The collaborating institutions are: Technical Educational Research Center, Boston; Vanderbilt University/Peabody College, Nashville, Tenn.; University of Pittsburgh; University of Massachusetts, Dartmouth.

Lead institution: State University of New York at Albany
Funding: $2.5 million

The collaborating institutions are: University of Wisconsin-Madison; University of Washington, Seattle; University of Oklahoma, Norman.

Student Assessment and Educational Accountability

Lead institution: University of California at Los Angeles
Funding: $2.8 million

The collaborating institutions are: University of Colorado at Boulder; Stanford University, Stanford, Calif.; Learning Research and Development Center, University of Pittsburgh; RAND Corp., Santa Monica, Calif.; Educational Testing Service, Princeton, N.J.; Northwestern University, Evanston, Ill.; University of Michigan, Ann Arbor; University of California at Santa Barbara; University of Chicago; Los Angeles Unified School District; New Standards, National Center on Education and the Economy, Washington.

Meeting the Educational Needs of a Diverse Student Population

Lead institution: University of California at Santa Cruz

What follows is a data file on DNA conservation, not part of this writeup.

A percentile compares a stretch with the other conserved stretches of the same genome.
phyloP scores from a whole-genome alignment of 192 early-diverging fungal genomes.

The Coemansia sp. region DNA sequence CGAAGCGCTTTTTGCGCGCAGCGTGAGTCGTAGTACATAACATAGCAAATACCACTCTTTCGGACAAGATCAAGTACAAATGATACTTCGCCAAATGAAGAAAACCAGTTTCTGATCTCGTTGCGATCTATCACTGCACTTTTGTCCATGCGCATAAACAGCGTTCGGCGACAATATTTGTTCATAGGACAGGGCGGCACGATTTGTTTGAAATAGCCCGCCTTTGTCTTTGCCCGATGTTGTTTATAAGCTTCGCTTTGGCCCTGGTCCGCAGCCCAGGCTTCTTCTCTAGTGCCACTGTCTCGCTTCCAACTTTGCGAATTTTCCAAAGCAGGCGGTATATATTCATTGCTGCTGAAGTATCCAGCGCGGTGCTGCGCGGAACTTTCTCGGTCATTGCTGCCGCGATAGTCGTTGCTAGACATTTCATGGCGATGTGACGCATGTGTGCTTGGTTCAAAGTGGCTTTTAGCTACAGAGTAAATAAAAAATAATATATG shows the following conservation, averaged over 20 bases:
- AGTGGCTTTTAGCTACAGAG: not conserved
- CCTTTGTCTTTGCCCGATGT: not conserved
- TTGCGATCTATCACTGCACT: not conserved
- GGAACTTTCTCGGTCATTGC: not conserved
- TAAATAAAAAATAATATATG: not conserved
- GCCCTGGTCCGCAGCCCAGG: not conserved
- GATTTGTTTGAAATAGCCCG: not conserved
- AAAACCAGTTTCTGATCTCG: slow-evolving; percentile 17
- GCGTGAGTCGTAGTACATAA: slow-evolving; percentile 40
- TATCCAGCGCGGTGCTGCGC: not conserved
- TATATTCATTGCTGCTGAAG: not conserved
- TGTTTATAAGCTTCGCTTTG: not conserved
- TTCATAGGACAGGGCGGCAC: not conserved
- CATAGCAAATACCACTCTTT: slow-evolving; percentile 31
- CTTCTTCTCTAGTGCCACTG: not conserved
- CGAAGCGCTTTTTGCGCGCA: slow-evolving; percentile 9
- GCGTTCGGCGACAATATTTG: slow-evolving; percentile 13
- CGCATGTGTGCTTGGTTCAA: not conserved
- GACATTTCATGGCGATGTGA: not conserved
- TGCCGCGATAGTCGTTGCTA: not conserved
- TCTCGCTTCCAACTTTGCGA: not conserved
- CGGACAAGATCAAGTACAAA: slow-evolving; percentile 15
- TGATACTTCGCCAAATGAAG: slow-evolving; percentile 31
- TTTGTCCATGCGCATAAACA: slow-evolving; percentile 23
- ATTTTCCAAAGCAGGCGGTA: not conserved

Funding: $3.9 million

The collaborating institutions are: Center for Applied Linguistics, Washington; University of Colorado at Boulder; Brown University, Providence, R.I.; George Mason University, Fairfax, Va.; University of Arizona, Tempe; California State University at Long Beach; California State University at San Jose; University of Hawaii; ARC Associates, Oakland, Calif.; Claremont Graduate School, Claremont, Calif.; RAND Corp., Santa Monica, Calif.; Technical Education Research Center, Boston; Johns Hopkins University, Baltimore; University of Houston; University of Louisville; Western Washington University, Bellingham; California State University at San Diego; University of Memphis; University of Southern California, Los Angeles.

Increasing the Effectiveness of State and Local Education-Reform Efforts

Lead institution: University of Pennsylvania, Philadelphia
Funding: $2.8 million

The collaborating institutions are: Harvard University, Cambridge, Mass.; Stanford University, Stanford, Calif.; University of Michigan, Ann Arbor; University of Wisconsin-Madison.

Improving Postsecondary Education

Lead institution: Stanford University, Stanford, Calif.
Funding: $2.5 million

The collaborating institutions are: University of Pennsylvania, Philadelphia; University of Michigan, Ann Arbor.